In extreme toxicity, your dog might require supportive care, under which your vet tries to keep the pet comfy while trying to manage the symptoms.
Also, if the dog falls into a coma-like sleep, your vet might request more time to monitor him until he wakes up, even though the coma isn’t fatal.
If you manage to arrive in the hospital a few minutes after he has ingested the toxic mushroom, the vet may induce vomiting. If it’s impossible to induce it, he may use activated charcoal to bind the mushroom poison as well as neutralize its effect on your dog.
If the poisoning is mild, your vet could suggest you go home, as the problem will resolve in 1 to 2 days. Just ensure he gets enough rest. Preferably, let him sleep in a separate cage from other pets.
One of the best cages for dogs during such times is the MidWest Homes because you can closely monitor your dog while he naps. Besides, it has a removable leak-proof pan, making cleaning the mess easy in case your pet vomits. Also, it has a divider panel, which makes it easy to separate your sick dog from other pets, giving him enough room to rest.
For the best treatment, it’s always necessary to note the time of consumption and the quantity of the mushroom ingested.
Can Dogs Be Allergic to Mushrooms?
While store-bought organic mushrooms are safe, some might cause allergic reactions in some dogs. However, only a few dogs have allergic reactions to mushrooms. If your dog has never eaten mushrooms, give him small portions and watch how he reacts after a few minutes or hours.
If you notice any of the following symptoms, your dog is allergic to mushrooms.
- Difficulty breathing
- Excess gas
Take your pet to the vet immediately after you notice any or all of the above symptoms for assessment.
Are Grocery Store Mushrooms Safe for Dogs?
As mentioned, store-bought mushroom, for example, portobello, is safe for your dog to ingest. Better still, go for organic mushrooms with no additives like garlic, salt, onions, or butter. Such ingredients could cause serious health problems in your dog.
Nevertheless, mushrooms might not be the best to offer to a dog compared to other dog foods and fruits. For example, strawberries have more health benefits for dogs than mushrooms.
Ripe bananas are also great when given as a treat to dogs. Have you tried giving your dog watermelon, especially after vigorously exercising on a summer afternoon?
Dogs, especially huskies, love watermelons!
Be warned that no fruit is good for dogs when given in large quantities because they have a high sugar content. Also, your vet should assess your dog before introducing any food or treat, as some could have underlying health conditions.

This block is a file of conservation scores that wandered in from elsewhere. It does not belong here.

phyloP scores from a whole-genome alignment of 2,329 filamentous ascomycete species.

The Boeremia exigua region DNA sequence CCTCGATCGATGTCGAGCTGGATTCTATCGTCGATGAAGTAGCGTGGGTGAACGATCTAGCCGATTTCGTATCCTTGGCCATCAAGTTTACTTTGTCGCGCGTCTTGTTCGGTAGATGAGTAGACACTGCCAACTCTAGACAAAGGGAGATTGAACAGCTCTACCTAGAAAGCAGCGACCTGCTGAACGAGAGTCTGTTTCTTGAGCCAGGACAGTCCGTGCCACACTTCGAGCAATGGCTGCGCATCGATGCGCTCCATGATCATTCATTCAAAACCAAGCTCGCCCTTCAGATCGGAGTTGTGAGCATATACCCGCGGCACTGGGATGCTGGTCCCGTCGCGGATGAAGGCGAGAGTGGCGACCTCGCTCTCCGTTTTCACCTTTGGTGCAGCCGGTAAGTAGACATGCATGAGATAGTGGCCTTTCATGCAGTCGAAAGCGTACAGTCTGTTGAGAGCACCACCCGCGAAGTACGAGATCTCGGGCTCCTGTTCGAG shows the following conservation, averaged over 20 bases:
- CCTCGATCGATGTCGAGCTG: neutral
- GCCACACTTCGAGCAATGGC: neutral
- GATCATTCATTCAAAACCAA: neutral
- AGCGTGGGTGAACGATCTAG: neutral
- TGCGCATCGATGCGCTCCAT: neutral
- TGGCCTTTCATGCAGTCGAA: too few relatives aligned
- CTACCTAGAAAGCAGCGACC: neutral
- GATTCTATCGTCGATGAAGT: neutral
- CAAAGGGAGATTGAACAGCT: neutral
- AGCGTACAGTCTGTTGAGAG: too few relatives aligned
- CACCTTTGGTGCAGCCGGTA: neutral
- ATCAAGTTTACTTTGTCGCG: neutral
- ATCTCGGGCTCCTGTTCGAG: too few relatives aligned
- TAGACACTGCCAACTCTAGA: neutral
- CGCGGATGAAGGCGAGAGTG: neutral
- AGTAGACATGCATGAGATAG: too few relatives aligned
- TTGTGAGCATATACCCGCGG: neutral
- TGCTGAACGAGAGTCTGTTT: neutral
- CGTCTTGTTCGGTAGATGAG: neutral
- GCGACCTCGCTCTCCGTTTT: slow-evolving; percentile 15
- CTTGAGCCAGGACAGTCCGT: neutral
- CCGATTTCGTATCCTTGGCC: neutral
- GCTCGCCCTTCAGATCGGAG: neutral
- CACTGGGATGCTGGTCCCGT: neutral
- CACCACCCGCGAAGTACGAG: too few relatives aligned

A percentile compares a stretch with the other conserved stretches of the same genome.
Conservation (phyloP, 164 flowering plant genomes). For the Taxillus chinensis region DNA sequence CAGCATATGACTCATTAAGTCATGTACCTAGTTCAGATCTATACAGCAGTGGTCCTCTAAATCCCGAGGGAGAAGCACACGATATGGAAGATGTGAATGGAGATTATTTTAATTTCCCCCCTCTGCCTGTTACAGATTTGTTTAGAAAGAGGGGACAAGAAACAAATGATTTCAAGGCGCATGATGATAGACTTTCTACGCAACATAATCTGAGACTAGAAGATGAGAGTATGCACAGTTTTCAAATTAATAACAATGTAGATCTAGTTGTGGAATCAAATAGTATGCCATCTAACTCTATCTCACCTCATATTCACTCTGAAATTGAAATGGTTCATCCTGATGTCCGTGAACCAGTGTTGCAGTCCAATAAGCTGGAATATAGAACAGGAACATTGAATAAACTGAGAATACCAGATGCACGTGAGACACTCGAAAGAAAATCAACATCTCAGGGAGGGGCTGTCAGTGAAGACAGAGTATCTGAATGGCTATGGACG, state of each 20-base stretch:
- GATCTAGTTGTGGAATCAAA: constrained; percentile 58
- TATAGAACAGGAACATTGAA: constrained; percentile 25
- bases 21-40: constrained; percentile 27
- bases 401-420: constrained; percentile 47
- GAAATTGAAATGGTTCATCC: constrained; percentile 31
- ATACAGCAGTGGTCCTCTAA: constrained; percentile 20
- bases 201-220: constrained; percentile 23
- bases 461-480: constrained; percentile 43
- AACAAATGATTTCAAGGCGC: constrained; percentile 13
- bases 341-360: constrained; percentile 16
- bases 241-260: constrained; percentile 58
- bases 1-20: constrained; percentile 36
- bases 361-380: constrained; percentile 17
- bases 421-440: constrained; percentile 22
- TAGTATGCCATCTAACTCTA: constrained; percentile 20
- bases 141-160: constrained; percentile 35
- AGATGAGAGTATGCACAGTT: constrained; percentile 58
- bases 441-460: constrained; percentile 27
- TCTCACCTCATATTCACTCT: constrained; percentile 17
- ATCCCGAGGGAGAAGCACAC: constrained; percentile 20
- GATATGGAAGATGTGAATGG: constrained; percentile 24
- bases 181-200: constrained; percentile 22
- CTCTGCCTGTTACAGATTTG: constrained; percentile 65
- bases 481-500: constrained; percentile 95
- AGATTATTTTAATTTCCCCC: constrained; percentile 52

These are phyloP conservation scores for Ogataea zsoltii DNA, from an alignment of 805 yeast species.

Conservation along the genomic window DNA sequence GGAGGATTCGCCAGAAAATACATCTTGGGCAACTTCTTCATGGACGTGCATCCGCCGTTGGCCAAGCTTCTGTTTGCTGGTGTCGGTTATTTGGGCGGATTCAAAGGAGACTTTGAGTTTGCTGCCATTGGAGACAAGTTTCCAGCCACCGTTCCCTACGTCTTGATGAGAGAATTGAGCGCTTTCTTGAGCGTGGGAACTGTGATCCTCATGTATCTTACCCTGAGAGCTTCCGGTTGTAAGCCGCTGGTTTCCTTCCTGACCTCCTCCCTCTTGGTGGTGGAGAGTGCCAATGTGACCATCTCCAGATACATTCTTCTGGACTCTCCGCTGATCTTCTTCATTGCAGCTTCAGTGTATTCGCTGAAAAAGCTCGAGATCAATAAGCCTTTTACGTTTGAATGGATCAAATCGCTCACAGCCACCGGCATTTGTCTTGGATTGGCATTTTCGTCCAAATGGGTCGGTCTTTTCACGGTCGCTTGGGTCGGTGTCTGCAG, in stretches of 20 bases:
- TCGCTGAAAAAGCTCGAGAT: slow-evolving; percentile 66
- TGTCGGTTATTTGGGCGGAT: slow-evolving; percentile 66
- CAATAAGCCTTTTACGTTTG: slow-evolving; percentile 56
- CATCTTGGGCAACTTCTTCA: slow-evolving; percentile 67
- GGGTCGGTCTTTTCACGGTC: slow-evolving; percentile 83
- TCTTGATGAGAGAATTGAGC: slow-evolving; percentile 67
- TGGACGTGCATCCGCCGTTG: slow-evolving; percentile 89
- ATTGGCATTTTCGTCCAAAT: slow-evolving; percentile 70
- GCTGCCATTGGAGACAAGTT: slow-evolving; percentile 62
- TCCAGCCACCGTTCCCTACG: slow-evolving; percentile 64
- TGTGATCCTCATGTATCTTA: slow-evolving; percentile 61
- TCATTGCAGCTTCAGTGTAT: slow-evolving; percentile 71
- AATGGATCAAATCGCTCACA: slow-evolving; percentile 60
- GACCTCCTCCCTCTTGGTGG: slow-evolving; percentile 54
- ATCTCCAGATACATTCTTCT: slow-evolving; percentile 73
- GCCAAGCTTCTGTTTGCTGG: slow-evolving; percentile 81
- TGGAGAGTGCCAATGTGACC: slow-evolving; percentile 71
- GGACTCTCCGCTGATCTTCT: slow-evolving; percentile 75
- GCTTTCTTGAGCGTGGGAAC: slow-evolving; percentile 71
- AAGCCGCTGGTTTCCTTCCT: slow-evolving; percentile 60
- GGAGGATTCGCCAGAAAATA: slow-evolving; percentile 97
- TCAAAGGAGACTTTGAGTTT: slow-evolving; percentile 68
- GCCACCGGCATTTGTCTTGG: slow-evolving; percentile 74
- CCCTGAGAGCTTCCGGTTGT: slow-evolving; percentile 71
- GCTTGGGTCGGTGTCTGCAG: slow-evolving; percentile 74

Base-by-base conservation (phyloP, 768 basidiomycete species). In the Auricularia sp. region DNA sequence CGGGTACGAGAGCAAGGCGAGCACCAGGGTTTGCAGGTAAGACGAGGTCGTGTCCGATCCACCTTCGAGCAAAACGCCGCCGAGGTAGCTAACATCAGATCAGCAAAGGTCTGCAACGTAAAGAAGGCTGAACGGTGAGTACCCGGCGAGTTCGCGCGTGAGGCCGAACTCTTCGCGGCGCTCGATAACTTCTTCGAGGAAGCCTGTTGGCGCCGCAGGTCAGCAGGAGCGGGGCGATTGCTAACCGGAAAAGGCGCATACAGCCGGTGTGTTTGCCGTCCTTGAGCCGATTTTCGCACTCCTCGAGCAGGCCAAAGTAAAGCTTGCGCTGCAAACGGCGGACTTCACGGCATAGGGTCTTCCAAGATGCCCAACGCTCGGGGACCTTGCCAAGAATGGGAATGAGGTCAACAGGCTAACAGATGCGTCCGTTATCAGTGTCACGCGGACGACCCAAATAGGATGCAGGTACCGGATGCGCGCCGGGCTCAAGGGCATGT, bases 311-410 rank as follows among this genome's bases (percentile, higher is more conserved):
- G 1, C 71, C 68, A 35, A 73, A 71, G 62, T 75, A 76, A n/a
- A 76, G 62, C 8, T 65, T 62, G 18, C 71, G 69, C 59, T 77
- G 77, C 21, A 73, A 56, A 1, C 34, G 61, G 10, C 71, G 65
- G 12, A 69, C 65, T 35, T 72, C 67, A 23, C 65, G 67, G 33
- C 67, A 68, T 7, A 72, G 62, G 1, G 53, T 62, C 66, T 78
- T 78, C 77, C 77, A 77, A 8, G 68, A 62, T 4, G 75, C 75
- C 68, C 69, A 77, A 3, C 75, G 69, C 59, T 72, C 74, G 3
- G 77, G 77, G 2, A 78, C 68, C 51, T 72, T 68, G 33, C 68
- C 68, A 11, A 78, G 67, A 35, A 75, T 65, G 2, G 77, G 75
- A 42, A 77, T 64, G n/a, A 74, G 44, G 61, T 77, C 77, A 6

Also, of toxic mushroom ingestion, ensure the dog has access to clean drinking water because he could quickly get dehydrated.
Buy your dog a MalsiPree Dog Water Bottle if you have not already! Not only is this bottle portable, but it also helps save water. It’s leakproof, compact, and safe for your dog.
Can Dogs Eat Cooked Mushrooms?
Dogs can eat cooked mushrooms. However, avoid adding any additives as they could cause health complications. To safely feed your dog mushrooms, follow the simple steps below.
- Thoroughly clean the mushrooms with clean running water
- If you notice any dirt, wipe it with a dry paper towel
- Chop the mushrooms and set aside.
- Pour a little olive oil into a pan, allow to heat, and then add the mushrooms.
- Continue to stir until the mushrooms are ready.
- Allow to cool, and pour enough into your dog’s bowl to eat.
By the way, have you bought the best food dispenser for your pet? Here’s a perfect match for you! The WOPET 6L Automatic Dog and Cat Food Dispenser.
You can control the dispenser from anywhere using your smartphone! That’s technology, and it makes things easy for you. You can record a song or message for your pet to listen to during meals.
If you’re wondering which is the best olive oil to buy for your dog food, consider buying extra virgin olive oil. Did you know that olive oil helps moisturize your dog’s skin? Besides, olive oil is rich in vitamin E, omega-3 fatty acids, and phytonutrients.
Mushrooms are good for dogs as they’re rich in vitamins that boost their growth. Mushrooms also are rich in carbohydrates, which give your dog energy to swim, play, and work out.
Not to mention, it also contains soluble fiber, which keeps the digestive system working correctly. Other nutrients found in mushrooms include selenium and sodium, among others.
Nevertheless, wild mushrooms can be highly toxic. Therefore, you must only feed your doggy organic store-sold mushrooms. Organic because other mushrooms may contain harmful additives.
Be warned, though; mushrooms shouldn’t substitute your dog’s food as they don’t have many nutrients for healthy growth.